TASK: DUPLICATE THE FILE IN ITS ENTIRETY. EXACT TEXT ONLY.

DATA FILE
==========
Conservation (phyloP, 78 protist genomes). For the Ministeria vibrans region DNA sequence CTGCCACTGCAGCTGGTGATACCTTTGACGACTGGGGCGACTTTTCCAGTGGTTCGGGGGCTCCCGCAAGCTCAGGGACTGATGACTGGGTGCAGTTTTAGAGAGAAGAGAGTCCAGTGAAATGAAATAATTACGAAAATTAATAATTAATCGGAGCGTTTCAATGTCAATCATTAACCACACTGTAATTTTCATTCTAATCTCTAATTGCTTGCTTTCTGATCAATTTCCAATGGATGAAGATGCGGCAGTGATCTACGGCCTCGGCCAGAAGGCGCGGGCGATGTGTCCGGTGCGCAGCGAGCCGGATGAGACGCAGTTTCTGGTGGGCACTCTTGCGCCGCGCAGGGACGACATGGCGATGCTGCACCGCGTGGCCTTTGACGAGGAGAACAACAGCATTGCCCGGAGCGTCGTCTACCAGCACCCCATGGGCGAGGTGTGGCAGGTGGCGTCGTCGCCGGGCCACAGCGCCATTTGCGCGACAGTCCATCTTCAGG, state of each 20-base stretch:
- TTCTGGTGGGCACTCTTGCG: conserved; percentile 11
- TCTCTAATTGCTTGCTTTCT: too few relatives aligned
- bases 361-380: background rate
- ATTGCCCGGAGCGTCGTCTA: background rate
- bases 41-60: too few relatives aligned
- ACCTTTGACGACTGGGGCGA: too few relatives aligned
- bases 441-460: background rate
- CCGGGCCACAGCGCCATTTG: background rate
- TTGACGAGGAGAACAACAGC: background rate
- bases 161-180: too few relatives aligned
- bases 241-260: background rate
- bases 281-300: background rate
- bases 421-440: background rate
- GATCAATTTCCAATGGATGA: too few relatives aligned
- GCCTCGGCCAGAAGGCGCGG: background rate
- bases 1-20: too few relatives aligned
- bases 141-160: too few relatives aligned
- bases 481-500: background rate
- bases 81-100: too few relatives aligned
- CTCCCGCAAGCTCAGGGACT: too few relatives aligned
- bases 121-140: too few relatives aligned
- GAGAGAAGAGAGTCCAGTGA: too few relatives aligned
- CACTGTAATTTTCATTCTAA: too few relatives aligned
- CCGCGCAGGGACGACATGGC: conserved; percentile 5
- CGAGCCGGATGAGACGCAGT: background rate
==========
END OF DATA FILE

Conservation (phyloP, 78 protist genomes). For the Ministeria vibrans region DNA sequence CTGCCACTGCAGCTGGTGATACCTTTGACGACTGGGGCGACTTTTCCAGTGGTTCGGGGGCTCCCGCAAGCTCAGGGACTGATGACTGGGTGCAGTTTTAGAGAGAAGAGAGTCCAGTGAAATGAAATAATTACGAAAATTAATAATTAATCGGAGCGTTTCAATGTCAATCATTAACCACACTGTAATTTTCATTCTAATCTCTAATTGCTTGCTTTCTGATCAATTTCCAATGGATGAAGATGCGGCAGTGATCTACGGCCTCGGCCAGAAGGCGCGGGCGATGTGTCCGGTGCGCAGCGAGCCGGATGAGACGCAGTTTCTGGTGGGCACTCTTGCGCCGCGCAGGGACGACATGGCGATGCTGCACCGCGTGGCCTTTGACGAGGAGAACAACAGCATTGCCCGGAGCGTCGTCTACCAGCACCCCATGGGCGAGGTGTGGCAGGTGGCGTCGTCGCCGGGCCACAGCGCCATTTGCGCGACAGTCCATCTTCAGG, state of each 20-base stretch:
- TTCTGGTGGGCACTCTTGCG: conserved; percentile 11
- TCTCTAATTGCTTGCTTTCT: too few relatives aligned
- bases 361-380: background rate
- ATTGCCCGGAGCGTCGTCTA: background rate
- bases 41-60: too few relatives aligned
- ACCTTTGACGACTGGGGCGA: too few relatives aligned
- bases 441-460: background rate
- CCGGGCCACAGCGCCATTTG: background rate
- TTGACGAGGAGAACAACAGC: background rate
- bases 161-180: too few relatives aligned
- bases 241-260: background rate
- bases 281-300: background rate
- bases 421-440: background rate
- GATCAATTTCCAATGGATGA: too few relatives aligned
- GCCTCGGCCAGAAGGCGCGG: background rate
- bases 1-20: too few relatives aligned
- bases 141-160: too few relatives aligned
- bases 481-500: background rate
- bases 81-100: too few relatives aligned
- CTCCCGCAAGCTCAGGGACT: too few relatives aligned
- bases 121-140: too few relatives aligned
- GAGAGAAGAGAGTCCAGTGA: too few relatives aligned
- CACTGTAATTTTCATTCTAA: too few relatives aligned
- CCGCGCAGGGACGACATGGC: conserved; percentile 5
- CGAGCCGGATGAGACGCAGT: background rate